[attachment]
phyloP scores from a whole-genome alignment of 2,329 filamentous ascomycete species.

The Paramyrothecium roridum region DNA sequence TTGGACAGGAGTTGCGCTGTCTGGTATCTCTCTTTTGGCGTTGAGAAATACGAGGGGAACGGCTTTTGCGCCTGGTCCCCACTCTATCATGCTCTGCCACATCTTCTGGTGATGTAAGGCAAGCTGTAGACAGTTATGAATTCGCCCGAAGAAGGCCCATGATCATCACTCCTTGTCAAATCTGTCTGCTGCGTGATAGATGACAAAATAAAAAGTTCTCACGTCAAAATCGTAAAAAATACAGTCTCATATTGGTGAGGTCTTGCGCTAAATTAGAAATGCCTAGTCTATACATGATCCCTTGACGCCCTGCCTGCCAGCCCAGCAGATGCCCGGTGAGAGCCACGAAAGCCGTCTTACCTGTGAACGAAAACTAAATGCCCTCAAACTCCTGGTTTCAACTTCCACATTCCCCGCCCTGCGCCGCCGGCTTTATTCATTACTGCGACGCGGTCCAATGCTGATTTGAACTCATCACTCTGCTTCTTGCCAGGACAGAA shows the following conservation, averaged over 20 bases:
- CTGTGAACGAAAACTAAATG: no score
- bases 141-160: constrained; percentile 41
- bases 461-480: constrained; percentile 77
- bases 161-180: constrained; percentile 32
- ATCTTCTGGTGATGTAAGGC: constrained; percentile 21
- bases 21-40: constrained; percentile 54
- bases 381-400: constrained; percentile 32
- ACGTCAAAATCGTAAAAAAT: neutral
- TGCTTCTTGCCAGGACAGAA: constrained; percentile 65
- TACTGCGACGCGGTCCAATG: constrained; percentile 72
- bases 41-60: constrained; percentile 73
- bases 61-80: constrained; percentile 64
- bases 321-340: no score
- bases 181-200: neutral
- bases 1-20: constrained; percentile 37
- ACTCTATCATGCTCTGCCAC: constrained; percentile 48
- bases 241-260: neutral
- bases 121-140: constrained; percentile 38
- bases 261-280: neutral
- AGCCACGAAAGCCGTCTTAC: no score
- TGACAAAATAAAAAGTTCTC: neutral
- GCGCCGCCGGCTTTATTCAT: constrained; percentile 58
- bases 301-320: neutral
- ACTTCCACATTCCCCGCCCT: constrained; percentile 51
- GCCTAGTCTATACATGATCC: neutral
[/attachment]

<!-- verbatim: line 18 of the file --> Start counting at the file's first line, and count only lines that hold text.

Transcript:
- ACTCTATCATGCTCTGCCAC: constrained; percentile 48